The weapons seized from the alleged agents included pistols, grenades, rifles, shotguns, and ammo. The arms were being brought into Iran to be used during “urban riots and assassinations,” according to the ministry official.
The announcement comes after several weeks of demonstrations in Iran against water shortages in the southwest of the country, caused by severe drought. The unrest has resulted in at least five deaths among the protesters.
ALSO ON RT.COMIran accuses Israel of June sabotage attack at nuclear site, says it caused 'no damage to equipment'
The Intelligence Ministry representative also claimed that Israel had been intending to carry out “acts of sabotage” during the Iranian presidential election in mid-June, which was won by hardline candidate Ebrahim Raisi. The country’s security forces prevented those activities, he added, and “dealt a blow to the Mossad terrorist network.”
He also thanked Iranians for their “constant vigilance,” while urging the public to remain wary of any "suspicious offers," particularly if made online.
Tehran has long accused Israel intelligence of undertaking malign activities on Iranian territory in an attempt to undermine the country’s stability and derail its nuclear program.
The two blasts that rocked the Natanz nuclear site in April 2021 and July 2020, as well as the assassination of a top scientist in Iran’s nuclear program, Mohsen Fakhrizadeh, in November 2020, have been linked to Mossad by Iranian officials.
While the Israeli government has not claimed or denied responsibility for those incidents, recently retired Mossad chief Yossi Cohen implied last month that his agency could well have played a part in them.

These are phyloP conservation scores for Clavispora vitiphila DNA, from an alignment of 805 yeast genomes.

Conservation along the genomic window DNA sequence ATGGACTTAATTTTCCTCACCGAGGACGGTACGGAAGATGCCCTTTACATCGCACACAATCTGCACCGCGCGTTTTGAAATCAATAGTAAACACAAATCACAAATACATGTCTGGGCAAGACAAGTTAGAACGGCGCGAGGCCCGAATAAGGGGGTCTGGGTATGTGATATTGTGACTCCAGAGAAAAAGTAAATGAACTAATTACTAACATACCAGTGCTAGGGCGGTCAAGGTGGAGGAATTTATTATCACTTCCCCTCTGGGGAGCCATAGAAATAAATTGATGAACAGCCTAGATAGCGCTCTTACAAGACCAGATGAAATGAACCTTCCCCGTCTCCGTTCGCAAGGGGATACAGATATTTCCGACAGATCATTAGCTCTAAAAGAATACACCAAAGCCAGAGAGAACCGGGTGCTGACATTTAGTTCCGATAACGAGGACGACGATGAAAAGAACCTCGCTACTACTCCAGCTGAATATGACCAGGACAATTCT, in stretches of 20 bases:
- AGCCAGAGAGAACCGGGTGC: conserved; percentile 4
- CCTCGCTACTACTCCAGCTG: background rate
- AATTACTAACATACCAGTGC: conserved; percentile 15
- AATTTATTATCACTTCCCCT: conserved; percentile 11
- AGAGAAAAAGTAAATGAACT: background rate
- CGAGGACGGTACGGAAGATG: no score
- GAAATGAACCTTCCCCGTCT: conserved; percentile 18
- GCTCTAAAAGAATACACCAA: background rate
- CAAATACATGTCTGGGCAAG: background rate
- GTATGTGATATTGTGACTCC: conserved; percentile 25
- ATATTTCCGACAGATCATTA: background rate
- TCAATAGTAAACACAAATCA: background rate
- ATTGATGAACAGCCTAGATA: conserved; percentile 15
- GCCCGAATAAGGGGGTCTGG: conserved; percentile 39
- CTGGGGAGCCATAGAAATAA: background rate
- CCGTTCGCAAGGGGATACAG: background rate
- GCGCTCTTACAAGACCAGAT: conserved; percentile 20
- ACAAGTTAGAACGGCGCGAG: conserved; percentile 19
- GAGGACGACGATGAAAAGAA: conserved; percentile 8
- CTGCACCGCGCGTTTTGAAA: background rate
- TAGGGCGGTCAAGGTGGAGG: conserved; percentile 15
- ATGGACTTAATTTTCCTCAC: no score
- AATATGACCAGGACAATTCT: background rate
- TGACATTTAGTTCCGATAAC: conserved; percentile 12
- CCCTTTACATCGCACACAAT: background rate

ALSO ON RT.COM‘This madness mustn’t be tolerated,’ Tehran says after ex-Mossad chief implies Israel played role in blast & assassination in Iran
In a bombshell TV interview, Cohen remarked that the Natanz facility didn’t “look like it used to” after the explosion crippled its centrifuges, and confirmed that Fakhrizadeh had been a target for intelligence-gathering by Mossad “for many years” because Israel was “most troubled” by his work.
 

proIsrael-nonIsraeli

Legendary Member

Mossad cell’ arrested over plans to provoke violence during ongoing protests in Iran


I understand, regime is going to accuse everyone opposing it - apparently Iran is full of Mossad agents.
 

Viral

Active Member
It's not Strait of Hormuz they need to bypass, it's sanctions.
Apparently they don't give a damn about what you think...
And the sanctions are making them stronger every day looking forward for the big boom thanks to your buddy Trump...



Khamenei Adds to Doubts on Iran Nuclear Deal Talks

“Trust in the West does not work,” Ayatollah Ali Khamenei said, signaling further problems with stalled negotiations to salvage the country’s nuclear agreement.

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July 28, 2021Updated 4:52 p.m. ET

Iran’s top leader injected new doubts Wednesday into the stalled effort to save the country’s 2015 nuclear pact with major powers, accusing the United States of duplicity and chastising the outgoing Iranian president as naïve.

The remarks by the leader, Ayatollah Ali Khamenei, come one week before President Hassan Rouhani — an architect of the original nuclear accord — will step down after eight years.
The fate of Iran’s negotiations with the United States to revive the accord, which have been suspended for more than a month, now falls to Mr. Rouhani’s successor, Ebrahim Raisi, an arch-conservative disciple of Mr. Khamenei who takes office in a week.
The tone and timing of Mr. Khamenei’s remarks, which he delivered in person to Mr. Rouhani and his cabinet in a meeting reported on Iranian state media, amounted to a public rebuke of the departing president. The remarks also sent a message that the negotiations are likely to face further challenges under Mr. Raisi.

“A very important experience in this period that the future generations should use is distrust of the West,” Mr. Khamenei said in lecturing the outgoing president and his aides, according to an account reported by Iran’s Fars News Agency.
“In this government, it became clear that trust in the West does not work and they do not help, and they strike a blow wherever they can, and if they do not strike somewhere, it is because they cannot,” Mr. Khamenei said.